The Pros and Cons of Chapter 13 Bankruptcy
Filing for bankruptcy is never an easy decision. It can improve the quality of your life in the short-term. It can adversely affect your reputation and your credit score in both the short- and long-term. While individuals are allowed to file for bankruptcy under Chapter 7 or Chapter 13 of the federal bankruptcy code, many select Chapter 13, which temporarily prevents creditors from collecting while allowing people to pay off their debts over 3-5 years, without having to sell off most of their assets.
If you or a loved one have fallen into debt, here’s a list of Pros and Cons that may help you decide whether Chapter 13 bankruptcy is right for you.
- Once you file your paperwork with the court and pay the filing fee ($310), an automatic “stay” takes effect, preventing creditors from pursuing actions against you.
- Any legal proceedings taken against you must also stop.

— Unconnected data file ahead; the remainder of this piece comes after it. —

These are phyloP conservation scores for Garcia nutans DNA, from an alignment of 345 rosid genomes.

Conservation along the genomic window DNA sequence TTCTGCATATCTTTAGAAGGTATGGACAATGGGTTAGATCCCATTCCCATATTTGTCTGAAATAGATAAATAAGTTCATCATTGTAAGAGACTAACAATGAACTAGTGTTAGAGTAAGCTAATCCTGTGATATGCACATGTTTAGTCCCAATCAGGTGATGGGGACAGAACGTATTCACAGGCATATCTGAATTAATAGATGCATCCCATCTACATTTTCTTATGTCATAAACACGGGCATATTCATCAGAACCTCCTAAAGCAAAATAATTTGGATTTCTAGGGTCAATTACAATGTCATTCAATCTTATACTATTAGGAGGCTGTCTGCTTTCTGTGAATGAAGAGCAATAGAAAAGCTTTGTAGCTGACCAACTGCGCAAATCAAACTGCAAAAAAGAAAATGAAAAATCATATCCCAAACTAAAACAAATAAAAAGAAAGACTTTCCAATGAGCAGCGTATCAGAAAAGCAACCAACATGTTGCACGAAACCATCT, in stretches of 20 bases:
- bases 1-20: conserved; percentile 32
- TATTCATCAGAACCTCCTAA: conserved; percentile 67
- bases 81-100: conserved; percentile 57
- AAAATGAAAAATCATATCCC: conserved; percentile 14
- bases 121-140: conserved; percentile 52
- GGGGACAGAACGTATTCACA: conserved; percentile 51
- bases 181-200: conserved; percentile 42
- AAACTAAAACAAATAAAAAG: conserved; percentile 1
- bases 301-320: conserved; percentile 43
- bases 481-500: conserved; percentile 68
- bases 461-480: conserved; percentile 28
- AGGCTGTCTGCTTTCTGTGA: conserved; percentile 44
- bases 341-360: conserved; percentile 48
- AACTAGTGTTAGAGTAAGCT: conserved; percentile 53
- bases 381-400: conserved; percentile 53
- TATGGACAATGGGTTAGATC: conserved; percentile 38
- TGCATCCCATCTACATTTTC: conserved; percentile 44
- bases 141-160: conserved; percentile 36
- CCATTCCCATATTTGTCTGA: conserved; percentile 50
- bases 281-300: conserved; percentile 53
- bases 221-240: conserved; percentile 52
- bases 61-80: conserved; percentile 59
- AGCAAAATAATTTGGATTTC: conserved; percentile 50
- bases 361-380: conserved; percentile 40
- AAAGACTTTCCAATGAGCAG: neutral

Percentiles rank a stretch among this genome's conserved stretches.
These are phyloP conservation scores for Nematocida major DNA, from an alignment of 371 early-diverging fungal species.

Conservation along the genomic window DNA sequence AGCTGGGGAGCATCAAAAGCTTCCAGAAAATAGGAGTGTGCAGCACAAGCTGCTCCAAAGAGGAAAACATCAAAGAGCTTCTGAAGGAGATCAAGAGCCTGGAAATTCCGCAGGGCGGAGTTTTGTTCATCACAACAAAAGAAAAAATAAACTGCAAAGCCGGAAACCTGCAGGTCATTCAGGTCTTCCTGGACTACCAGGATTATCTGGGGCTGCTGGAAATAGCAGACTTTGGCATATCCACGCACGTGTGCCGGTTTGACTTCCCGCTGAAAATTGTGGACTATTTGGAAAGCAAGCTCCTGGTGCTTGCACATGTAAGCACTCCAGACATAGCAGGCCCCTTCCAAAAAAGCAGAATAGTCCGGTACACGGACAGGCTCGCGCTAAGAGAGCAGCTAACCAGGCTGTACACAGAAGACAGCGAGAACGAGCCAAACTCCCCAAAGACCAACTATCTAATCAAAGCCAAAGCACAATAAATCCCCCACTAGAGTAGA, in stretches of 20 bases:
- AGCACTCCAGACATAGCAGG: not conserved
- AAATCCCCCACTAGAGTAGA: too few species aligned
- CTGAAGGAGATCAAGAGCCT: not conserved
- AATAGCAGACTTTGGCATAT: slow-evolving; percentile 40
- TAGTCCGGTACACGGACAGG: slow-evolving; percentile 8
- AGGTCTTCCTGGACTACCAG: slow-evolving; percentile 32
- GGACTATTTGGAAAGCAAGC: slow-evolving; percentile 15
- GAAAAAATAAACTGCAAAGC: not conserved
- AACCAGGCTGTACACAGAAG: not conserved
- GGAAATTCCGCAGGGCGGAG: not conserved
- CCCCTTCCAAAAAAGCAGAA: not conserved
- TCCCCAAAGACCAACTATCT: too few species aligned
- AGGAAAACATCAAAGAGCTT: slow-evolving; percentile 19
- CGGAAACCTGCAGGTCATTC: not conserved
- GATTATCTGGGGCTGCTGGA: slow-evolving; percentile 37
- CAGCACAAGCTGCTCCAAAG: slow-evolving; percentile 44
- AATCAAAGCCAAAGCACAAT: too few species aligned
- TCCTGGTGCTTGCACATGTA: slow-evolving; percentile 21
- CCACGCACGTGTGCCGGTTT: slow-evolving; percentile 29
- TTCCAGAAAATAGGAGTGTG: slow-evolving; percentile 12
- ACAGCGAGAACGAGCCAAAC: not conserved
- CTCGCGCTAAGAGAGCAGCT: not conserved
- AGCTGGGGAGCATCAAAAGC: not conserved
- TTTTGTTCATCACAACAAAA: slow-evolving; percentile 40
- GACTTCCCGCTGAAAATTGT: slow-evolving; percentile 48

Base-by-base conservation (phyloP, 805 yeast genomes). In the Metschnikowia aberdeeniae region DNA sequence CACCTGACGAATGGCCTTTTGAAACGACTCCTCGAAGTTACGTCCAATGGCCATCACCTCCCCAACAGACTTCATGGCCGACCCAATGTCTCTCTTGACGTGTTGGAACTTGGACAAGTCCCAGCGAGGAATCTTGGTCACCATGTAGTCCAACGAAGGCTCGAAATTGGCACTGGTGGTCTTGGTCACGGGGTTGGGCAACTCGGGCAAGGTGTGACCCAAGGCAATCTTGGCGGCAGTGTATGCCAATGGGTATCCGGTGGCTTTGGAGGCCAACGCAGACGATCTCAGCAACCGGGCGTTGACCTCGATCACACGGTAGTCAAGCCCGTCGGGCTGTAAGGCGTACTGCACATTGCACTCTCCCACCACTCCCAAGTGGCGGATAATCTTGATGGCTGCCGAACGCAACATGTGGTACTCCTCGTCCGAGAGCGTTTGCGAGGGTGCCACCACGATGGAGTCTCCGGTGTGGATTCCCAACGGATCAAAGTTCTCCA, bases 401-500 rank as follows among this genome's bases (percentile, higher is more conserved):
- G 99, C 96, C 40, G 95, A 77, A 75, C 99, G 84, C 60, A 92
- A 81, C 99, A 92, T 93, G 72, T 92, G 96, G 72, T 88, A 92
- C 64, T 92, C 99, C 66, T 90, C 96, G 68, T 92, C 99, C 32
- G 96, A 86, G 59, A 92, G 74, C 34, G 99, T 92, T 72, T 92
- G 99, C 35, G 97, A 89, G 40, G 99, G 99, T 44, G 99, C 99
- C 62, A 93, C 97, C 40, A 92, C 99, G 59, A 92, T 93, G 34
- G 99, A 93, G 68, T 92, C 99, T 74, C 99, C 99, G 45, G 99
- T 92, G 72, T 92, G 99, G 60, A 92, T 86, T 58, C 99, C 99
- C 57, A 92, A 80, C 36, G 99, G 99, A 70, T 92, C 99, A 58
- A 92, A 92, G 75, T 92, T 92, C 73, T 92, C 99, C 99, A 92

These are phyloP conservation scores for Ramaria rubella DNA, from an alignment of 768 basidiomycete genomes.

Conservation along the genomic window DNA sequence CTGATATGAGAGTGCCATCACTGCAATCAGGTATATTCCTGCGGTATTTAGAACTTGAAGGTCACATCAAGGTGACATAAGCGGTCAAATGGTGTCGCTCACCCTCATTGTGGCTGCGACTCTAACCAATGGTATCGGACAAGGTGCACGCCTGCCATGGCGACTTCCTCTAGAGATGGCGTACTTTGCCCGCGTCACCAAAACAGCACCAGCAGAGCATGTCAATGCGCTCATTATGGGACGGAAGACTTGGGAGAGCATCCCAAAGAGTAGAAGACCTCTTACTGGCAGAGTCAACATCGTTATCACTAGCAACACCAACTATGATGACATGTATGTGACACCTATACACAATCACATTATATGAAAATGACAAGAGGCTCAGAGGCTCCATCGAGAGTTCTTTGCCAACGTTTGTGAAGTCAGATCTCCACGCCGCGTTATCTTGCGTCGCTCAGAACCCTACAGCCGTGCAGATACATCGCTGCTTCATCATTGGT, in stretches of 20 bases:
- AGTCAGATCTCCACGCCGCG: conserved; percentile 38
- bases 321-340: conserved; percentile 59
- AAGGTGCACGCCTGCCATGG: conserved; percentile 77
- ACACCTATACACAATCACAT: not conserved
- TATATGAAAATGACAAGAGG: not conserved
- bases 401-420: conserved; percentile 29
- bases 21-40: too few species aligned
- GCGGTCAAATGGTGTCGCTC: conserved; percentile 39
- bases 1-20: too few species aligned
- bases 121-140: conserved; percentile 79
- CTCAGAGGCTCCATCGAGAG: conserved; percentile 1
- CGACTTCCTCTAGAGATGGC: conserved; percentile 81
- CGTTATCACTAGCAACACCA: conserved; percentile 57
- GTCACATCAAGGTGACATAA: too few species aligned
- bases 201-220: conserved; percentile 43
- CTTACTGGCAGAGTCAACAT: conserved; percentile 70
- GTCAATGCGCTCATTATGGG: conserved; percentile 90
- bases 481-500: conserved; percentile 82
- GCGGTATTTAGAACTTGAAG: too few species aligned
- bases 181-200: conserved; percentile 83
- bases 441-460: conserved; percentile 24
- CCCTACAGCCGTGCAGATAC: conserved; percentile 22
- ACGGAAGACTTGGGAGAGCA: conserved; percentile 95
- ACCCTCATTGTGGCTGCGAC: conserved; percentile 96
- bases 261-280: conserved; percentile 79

- Your property and income will be temporarily safe from seizure or wage garnishment.
- The trustee will communicate with your creditors. They are not allowed to contact you directly.
- You might be able to secure new lines of credit within 1-3 years of filing Chapter 13 bankruptcy.
- You can set up a repayment plan that works for you with the approval of the bankruptcy trustee. For example, you could draft a plan that makes your mortgage payments smaller than before and extending for a longer period of time. If you stick with the plan and make the smaller payments monthly, you may be able to keep your home.
- Chapter 13 bankruptcy will lower your credit score for up to 10 years.
- You will lose all your current credit cards.
- It could take up to five years to pay off your debt.
- Your debts will be paid out of your disposable income (not counting your expenses for food, shelter and medical care). Literally all your cash will be devoted to paying off debt for the next five years.
- Some debt will not be discharged, as in almost all cases you will be required to pay off your student loans, child support and alimony in full.
- Your name will be made public in court records, including your explanation to the judge or trustee about how you got yourself into this situation.
There are many factors that must be considered before filing for Chapter 13 bankruptcy protection, as an attorney, like a bankruptcy law attorney in Cypress and Llano, TX, from a firm such as Winfrey Law Firm, PLLC, can explain.